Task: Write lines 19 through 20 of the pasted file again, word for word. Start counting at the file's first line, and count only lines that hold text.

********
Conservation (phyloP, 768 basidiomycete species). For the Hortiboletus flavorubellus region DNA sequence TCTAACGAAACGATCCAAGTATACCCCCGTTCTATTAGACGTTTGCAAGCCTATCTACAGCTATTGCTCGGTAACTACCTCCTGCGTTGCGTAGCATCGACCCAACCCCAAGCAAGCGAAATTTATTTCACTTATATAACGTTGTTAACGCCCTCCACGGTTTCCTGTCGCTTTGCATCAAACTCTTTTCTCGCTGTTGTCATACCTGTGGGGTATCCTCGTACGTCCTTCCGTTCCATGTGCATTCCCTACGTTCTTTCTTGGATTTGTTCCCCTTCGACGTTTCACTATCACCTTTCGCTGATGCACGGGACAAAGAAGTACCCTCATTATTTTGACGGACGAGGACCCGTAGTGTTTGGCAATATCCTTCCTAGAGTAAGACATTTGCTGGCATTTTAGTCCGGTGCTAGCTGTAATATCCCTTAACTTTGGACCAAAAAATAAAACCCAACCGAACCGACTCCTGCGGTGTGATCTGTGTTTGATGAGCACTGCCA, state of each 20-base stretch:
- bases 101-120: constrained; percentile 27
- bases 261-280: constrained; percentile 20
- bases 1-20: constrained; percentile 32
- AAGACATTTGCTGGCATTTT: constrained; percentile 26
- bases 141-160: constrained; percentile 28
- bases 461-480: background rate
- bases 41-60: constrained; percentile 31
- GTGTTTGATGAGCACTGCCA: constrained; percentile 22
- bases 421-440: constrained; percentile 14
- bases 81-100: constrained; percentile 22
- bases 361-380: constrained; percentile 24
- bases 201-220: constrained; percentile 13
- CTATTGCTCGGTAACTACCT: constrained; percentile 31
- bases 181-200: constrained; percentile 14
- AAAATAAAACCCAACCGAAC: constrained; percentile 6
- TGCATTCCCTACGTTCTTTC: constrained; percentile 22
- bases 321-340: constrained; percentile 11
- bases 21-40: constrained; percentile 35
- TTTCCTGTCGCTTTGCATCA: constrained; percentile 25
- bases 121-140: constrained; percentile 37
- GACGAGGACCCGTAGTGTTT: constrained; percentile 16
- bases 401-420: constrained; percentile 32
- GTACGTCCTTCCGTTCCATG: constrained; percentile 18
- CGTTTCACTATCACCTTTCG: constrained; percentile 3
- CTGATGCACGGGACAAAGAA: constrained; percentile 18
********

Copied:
- bases 21-40: constrained; percentile 35
- TTTCCTGTCGCTTTGCATCA: constrained; percentile 25